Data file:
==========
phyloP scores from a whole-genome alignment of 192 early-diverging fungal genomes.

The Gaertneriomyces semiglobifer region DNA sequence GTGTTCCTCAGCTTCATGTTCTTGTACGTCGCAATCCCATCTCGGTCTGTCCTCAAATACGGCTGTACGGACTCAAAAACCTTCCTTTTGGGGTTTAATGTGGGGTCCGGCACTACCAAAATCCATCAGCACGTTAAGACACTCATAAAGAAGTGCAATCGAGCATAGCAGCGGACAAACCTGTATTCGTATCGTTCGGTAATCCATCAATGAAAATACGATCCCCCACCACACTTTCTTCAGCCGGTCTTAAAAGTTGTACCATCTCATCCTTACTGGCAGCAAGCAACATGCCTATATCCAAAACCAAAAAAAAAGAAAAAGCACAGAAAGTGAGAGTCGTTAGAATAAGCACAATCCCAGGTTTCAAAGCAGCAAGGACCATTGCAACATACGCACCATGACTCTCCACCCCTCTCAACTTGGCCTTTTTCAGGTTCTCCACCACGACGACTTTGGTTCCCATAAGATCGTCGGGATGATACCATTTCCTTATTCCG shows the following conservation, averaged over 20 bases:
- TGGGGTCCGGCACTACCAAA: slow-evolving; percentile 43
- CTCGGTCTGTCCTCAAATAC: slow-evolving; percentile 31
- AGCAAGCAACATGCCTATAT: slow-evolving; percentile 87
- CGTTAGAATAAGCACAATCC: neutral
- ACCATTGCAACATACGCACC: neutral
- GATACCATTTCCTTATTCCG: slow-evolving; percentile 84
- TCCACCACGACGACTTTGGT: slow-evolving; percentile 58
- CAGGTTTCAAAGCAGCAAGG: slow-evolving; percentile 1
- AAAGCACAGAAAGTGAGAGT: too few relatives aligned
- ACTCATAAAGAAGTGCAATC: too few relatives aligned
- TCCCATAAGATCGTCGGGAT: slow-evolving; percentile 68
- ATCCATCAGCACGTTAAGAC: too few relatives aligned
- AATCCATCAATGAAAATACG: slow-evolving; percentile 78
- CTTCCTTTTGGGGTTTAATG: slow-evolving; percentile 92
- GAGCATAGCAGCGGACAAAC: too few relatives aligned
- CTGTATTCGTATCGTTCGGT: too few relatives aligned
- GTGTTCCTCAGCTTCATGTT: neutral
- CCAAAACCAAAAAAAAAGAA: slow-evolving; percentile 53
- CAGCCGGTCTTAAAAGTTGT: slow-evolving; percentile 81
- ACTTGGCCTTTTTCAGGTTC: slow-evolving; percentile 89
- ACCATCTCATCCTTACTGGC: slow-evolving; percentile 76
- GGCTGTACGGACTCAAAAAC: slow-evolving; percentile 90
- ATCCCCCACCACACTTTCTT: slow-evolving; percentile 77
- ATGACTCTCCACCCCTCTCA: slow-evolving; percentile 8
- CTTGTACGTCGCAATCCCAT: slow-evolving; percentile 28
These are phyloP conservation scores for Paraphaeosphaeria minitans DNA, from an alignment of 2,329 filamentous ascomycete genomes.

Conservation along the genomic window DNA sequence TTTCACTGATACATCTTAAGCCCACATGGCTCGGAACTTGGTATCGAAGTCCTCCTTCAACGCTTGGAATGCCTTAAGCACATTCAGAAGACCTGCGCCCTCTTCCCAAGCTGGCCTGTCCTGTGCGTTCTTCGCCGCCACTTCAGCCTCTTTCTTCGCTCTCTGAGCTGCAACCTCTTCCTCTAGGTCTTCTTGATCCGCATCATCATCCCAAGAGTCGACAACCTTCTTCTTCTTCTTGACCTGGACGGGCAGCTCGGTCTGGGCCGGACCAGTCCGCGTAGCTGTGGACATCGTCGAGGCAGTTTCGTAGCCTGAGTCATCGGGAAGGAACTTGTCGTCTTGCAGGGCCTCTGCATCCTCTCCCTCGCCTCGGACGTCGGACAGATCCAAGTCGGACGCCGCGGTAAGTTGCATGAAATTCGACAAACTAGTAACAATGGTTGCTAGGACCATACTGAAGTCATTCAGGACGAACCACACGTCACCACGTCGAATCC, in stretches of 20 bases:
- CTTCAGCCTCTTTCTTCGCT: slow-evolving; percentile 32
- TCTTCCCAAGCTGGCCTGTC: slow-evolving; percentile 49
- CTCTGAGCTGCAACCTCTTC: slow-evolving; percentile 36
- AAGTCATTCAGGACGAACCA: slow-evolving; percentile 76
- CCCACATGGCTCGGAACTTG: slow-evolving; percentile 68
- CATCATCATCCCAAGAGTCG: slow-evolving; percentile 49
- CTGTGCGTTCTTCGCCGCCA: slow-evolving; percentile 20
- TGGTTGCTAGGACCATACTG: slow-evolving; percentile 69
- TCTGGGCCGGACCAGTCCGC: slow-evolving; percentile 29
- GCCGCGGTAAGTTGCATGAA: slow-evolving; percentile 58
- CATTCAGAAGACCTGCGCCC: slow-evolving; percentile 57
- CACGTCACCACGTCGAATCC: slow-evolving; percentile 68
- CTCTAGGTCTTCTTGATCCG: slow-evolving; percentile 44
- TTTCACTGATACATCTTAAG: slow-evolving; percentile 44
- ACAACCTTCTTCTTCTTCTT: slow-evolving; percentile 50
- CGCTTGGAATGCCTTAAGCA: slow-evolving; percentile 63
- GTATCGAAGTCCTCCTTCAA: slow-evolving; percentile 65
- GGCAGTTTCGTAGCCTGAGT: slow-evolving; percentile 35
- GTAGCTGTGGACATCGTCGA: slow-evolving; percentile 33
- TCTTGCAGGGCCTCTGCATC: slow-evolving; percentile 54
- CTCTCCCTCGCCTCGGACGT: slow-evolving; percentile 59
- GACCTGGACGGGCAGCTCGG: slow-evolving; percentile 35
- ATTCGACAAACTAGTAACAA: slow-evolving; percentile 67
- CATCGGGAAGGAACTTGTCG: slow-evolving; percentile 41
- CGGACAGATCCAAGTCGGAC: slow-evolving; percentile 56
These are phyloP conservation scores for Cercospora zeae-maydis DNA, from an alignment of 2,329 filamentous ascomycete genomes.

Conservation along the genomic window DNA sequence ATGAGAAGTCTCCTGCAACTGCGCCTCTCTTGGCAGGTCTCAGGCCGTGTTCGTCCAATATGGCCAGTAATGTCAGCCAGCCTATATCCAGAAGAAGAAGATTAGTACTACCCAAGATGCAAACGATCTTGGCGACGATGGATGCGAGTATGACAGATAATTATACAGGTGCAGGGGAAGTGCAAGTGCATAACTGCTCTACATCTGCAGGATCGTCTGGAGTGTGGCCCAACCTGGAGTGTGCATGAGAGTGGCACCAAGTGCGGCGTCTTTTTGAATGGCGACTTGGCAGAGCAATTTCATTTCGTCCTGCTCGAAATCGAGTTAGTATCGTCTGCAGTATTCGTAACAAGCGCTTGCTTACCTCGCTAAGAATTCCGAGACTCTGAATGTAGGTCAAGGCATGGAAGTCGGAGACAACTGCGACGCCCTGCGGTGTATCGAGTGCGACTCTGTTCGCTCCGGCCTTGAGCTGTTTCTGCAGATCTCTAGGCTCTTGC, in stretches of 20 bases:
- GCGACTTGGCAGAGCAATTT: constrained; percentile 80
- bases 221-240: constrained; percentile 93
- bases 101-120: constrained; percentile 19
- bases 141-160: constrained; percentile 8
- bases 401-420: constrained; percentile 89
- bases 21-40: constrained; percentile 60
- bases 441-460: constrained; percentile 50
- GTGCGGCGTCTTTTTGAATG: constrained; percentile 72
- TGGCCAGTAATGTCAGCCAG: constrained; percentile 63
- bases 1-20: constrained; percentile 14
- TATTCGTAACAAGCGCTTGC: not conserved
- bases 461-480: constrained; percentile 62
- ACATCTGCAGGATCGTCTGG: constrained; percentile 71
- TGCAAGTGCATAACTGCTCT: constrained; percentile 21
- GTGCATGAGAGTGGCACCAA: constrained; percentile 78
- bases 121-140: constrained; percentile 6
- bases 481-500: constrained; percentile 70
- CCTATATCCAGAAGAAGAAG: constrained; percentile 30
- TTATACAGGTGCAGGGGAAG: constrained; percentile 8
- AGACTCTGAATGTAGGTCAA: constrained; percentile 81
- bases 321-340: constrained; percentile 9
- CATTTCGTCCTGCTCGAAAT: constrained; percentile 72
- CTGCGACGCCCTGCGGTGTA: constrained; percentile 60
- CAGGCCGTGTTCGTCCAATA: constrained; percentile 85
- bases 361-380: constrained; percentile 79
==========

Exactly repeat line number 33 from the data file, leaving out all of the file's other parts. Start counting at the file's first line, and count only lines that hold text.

- AAGTCATTCAGGACGAACCA: slow-evolving; percentile 76